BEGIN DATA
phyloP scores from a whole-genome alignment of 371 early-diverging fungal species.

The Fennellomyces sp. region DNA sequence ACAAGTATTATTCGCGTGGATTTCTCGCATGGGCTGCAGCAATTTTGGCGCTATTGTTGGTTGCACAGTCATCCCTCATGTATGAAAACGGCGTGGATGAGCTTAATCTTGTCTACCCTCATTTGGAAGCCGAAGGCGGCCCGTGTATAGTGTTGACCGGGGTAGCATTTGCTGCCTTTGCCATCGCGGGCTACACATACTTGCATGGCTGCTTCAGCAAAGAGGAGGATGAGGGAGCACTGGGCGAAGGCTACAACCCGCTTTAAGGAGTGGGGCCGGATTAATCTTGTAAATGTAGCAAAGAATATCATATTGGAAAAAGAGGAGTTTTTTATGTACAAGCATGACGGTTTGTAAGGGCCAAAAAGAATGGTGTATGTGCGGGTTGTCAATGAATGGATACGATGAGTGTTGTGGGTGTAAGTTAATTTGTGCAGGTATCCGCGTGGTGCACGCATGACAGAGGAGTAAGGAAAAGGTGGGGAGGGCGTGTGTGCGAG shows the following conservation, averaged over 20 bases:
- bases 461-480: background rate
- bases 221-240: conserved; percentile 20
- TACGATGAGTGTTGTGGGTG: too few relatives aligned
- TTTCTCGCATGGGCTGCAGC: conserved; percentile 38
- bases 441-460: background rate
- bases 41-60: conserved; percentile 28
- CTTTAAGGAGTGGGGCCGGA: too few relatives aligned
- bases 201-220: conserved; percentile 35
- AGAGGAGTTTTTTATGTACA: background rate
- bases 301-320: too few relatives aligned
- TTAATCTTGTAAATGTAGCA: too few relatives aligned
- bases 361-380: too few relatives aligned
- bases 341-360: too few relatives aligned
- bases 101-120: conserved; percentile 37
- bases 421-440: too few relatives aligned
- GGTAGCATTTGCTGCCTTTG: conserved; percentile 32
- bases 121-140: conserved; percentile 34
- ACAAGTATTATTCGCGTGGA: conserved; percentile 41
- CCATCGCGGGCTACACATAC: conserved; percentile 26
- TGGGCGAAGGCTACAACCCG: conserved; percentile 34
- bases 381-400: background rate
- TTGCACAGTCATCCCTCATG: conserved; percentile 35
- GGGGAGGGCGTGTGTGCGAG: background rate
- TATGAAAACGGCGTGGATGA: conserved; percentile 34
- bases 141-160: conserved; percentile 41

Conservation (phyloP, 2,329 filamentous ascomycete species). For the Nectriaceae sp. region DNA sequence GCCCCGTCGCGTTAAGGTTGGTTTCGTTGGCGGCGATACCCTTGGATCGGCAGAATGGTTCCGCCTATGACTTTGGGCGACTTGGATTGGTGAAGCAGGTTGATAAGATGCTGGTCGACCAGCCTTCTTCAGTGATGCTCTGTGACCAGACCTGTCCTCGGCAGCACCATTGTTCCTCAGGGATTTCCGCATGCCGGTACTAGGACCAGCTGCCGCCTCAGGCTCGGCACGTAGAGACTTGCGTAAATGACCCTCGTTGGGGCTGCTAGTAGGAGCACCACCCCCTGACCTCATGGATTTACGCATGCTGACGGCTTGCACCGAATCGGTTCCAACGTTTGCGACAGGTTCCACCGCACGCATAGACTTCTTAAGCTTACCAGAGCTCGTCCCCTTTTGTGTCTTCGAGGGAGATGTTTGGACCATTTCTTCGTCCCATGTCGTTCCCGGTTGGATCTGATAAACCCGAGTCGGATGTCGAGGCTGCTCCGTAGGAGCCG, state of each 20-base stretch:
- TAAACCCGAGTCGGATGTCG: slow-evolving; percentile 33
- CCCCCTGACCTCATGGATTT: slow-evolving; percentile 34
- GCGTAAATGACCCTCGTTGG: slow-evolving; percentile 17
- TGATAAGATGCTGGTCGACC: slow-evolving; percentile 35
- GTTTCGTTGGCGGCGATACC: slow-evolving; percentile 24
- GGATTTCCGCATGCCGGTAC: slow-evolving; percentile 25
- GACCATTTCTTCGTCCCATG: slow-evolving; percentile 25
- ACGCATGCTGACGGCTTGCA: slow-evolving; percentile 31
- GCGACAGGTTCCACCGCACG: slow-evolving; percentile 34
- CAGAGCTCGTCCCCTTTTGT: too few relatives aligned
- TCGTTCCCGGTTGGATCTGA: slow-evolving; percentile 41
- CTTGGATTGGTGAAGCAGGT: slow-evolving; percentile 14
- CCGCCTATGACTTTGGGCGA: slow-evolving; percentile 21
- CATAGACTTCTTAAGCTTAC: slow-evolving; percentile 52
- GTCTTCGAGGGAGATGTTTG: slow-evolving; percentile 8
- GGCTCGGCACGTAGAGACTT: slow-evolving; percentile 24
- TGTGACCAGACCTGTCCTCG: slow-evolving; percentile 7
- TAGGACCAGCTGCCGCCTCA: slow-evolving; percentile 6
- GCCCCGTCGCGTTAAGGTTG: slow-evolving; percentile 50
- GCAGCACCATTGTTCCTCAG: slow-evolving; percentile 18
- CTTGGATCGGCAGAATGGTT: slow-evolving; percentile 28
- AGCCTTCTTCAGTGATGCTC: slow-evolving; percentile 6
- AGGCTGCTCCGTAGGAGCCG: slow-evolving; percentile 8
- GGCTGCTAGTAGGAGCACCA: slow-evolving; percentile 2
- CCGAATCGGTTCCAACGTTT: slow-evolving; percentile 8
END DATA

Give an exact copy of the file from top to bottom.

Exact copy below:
phyloP scores from a whole-genome alignment of 371 early-diverging fungal species.

The Fennellomyces sp. region DNA sequence ACAAGTATTATTCGCGTGGATTTCTCGCATGGGCTGCAGCAATTTTGGCGCTATTGTTGGTTGCACAGTCATCCCTCATGTATGAAAACGGCGTGGATGAGCTTAATCTTGTCTACCCTCATTTGGAAGCCGAAGGCGGCCCGTGTATAGTGTTGACCGGGGTAGCATTTGCTGCCTTTGCCATCGCGGGCTACACATACTTGCATGGCTGCTTCAGCAAAGAGGAGGATGAGGGAGCACTGGGCGAAGGCTACAACCCGCTTTAAGGAGTGGGGCCGGATTAATCTTGTAAATGTAGCAAAGAATATCATATTGGAAAAAGAGGAGTTTTTTATGTACAAGCATGACGGTTTGTAAGGGCCAAAAAGAATGGTGTATGTGCGGGTTGTCAATGAATGGATACGATGAGTGTTGTGGGTGTAAGTTAATTTGTGCAGGTATCCGCGTGGTGCACGCATGACAGAGGAGTAAGGAAAAGGTGGGGAGGGCGTGTGTGCGAG shows the following conservation, averaged over 20 bases:
- bases 461-480: background rate
- bases 221-240: conserved; percentile 20
- TACGATGAGTGTTGTGGGTG: too few relatives aligned
- TTTCTCGCATGGGCTGCAGC: conserved; percentile 38
- bases 441-460: background rate
- bases 41-60: conserved; percentile 28
- CTTTAAGGAGTGGGGCCGGA: too few relatives aligned
- bases 201-220: conserved; percentile 35
- AGAGGAGTTTTTTATGTACA: background rate
- bases 301-320: too few relatives aligned
- TTAATCTTGTAAATGTAGCA: too few relatives aligned
- bases 361-380: too few relatives aligned
- bases 341-360: too few relatives aligned
- bases 101-120: conserved; percentile 37
- bases 421-440: too few relatives aligned
- GGTAGCATTTGCTGCCTTTG: conserved; percentile 32
- bases 121-140: conserved; percentile 34
- ACAAGTATTATTCGCGTGGA: conserved; percentile 41
- CCATCGCGGGCTACACATAC: conserved; percentile 26
- TGGGCGAAGGCTACAACCCG: conserved; percentile 34
- bases 381-400: background rate
- TTGCACAGTCATCCCTCATG: conserved; percentile 35
- GGGGAGGGCGTGTGTGCGAG: background rate
- TATGAAAACGGCGTGGATGA: conserved; percentile 34
- bases 141-160: conserved; percentile 41

Conservation (phyloP, 2,329 filamentous ascomycete species). For the Nectriaceae sp. region DNA sequence GCCCCGTCGCGTTAAGGTTGGTTTCGTTGGCGGCGATACCCTTGGATCGGCAGAATGGTTCCGCCTATGACTTTGGGCGACTTGGATTGGTGAAGCAGGTTGATAAGATGCTGGTCGACCAGCCTTCTTCAGTGATGCTCTGTGACCAGACCTGTCCTCGGCAGCACCATTGTTCCTCAGGGATTTCCGCATGCCGGTACTAGGACCAGCTGCCGCCTCAGGCTCGGCACGTAGAGACTTGCGTAAATGACCCTCGTTGGGGCTGCTAGTAGGAGCACCACCCCCTGACCTCATGGATTTACGCATGCTGACGGCTTGCACCGAATCGGTTCCAACGTTTGCGACAGGTTCCACCGCACGCATAGACTTCTTAAGCTTACCAGAGCTCGTCCCCTTTTGTGTCTTCGAGGGAGATGTTTGGACCATTTCTTCGTCCCATGTCGTTCCCGGTTGGATCTGATAAACCCGAGTCGGATGTCGAGGCTGCTCCGTAGGAGCCG, state of each 20-base stretch:
- TAAACCCGAGTCGGATGTCG: slow-evolving; percentile 33
- CCCCCTGACCTCATGGATTT: slow-evolving; percentile 34
- GCGTAAATGACCCTCGTTGG: slow-evolving; percentile 17
- TGATAAGATGCTGGTCGACC: slow-evolving; percentile 35
- GTTTCGTTGGCGGCGATACC: slow-evolving; percentile 24
- GGATTTCCGCATGCCGGTAC: slow-evolving; percentile 25
- GACCATTTCTTCGTCCCATG: slow-evolving; percentile 25
- ACGCATGCTGACGGCTTGCA: slow-evolving; percentile 31
- GCGACAGGTTCCACCGCACG: slow-evolving; percentile 34
- CAGAGCTCGTCCCCTTTTGT: too few relatives aligned
- TCGTTCCCGGTTGGATCTGA: slow-evolving; percentile 41
- CTTGGATTGGTGAAGCAGGT: slow-evolving; percentile 14
- CCGCCTATGACTTTGGGCGA: slow-evolving; percentile 21
- CATAGACTTCTTAAGCTTAC: slow-evolving; percentile 52
- GTCTTCGAGGGAGATGTTTG: slow-evolving; percentile 8
- GGCTCGGCACGTAGAGACTT: slow-evolving; percentile 24
- TGTGACCAGACCTGTCCTCG: slow-evolving; percentile 7
- TAGGACCAGCTGCCGCCTCA: slow-evolving; percentile 6
- GCCCCGTCGCGTTAAGGTTG: slow-evolving; percentile 50
- GCAGCACCATTGTTCCTCAG: slow-evolving; percentile 18
- CTTGGATCGGCAGAATGGTT: slow-evolving; percentile 28
- AGCCTTCTTCAGTGATGCTC: slow-evolving; percentile 6
- AGGCTGCTCCGTAGGAGCCG: slow-evolving; percentile 8
- GGCTGCTAGTAGGAGCACCA: slow-evolving; percentile 2
- CCGAATCGGTTCCAACGTTT: slow-evolving; percentile 8